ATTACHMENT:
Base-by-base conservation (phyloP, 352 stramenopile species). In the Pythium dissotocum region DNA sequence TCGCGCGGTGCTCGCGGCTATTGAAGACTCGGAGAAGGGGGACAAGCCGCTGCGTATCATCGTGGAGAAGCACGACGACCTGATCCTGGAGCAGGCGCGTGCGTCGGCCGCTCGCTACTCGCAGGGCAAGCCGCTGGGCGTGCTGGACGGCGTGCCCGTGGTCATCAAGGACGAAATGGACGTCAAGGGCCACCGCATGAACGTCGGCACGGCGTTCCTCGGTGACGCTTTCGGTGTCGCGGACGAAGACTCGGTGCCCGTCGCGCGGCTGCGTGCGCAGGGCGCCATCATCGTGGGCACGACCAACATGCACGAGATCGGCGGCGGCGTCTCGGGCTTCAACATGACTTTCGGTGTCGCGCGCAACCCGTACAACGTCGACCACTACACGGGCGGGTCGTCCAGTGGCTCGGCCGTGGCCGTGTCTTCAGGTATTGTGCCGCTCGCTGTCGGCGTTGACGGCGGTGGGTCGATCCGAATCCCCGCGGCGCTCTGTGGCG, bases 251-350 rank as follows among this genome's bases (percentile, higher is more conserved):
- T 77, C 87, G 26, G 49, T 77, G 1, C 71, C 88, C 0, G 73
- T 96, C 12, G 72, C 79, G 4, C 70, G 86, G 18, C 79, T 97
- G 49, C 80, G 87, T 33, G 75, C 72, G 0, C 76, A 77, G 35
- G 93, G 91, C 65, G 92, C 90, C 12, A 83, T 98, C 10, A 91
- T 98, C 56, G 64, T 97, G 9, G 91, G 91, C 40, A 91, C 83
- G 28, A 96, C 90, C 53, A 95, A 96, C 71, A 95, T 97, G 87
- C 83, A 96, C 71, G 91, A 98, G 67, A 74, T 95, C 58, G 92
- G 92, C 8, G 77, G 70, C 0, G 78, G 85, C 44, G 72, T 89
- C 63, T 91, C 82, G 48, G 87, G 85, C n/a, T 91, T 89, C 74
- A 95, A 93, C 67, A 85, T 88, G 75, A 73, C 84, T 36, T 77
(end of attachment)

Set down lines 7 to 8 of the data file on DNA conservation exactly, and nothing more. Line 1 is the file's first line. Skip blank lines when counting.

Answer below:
- G 28, A 96, C 90, C 53, A 95, A 96, C 71, A 95, T 97, G 87
- C 83, A 96, C 71, G 91, A 98, G 67, A 74, T 95, C 58, G 92